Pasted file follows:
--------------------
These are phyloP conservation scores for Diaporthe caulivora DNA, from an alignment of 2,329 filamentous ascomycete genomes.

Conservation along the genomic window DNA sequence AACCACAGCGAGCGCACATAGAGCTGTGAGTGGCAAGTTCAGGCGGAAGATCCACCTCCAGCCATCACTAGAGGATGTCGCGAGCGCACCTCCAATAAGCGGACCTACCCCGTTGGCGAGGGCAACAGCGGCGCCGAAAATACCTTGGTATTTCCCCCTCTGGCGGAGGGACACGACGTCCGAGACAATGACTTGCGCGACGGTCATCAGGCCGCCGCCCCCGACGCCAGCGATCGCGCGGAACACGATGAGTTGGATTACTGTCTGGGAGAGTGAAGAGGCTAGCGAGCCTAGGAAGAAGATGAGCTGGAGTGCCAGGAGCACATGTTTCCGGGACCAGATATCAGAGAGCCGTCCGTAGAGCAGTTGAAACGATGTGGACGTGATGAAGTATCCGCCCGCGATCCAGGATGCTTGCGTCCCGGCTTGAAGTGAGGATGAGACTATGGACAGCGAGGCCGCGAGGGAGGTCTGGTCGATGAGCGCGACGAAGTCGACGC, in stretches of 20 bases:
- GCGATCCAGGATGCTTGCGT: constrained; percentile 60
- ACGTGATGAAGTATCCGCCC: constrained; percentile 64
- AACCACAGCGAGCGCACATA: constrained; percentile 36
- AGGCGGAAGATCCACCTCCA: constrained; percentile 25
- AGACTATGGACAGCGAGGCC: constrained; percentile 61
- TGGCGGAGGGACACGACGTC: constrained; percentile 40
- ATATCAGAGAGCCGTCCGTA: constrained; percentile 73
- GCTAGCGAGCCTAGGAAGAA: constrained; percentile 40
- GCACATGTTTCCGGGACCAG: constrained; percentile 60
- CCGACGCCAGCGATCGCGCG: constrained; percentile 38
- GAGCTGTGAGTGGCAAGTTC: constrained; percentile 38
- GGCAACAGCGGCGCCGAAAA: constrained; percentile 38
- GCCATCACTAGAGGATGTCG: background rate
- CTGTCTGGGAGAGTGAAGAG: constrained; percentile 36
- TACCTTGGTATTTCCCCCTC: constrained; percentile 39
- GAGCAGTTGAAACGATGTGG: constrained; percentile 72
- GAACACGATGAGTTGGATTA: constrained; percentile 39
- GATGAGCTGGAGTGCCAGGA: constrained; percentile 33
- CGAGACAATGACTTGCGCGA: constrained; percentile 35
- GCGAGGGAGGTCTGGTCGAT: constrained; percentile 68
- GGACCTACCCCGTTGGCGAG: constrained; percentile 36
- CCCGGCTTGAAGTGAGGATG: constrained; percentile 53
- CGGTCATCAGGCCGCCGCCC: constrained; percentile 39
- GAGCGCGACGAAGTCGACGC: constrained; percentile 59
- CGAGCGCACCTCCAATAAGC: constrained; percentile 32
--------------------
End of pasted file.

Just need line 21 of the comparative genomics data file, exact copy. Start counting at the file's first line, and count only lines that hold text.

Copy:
- CGAGACAATGACTTGCGCGA: constrained; percentile 35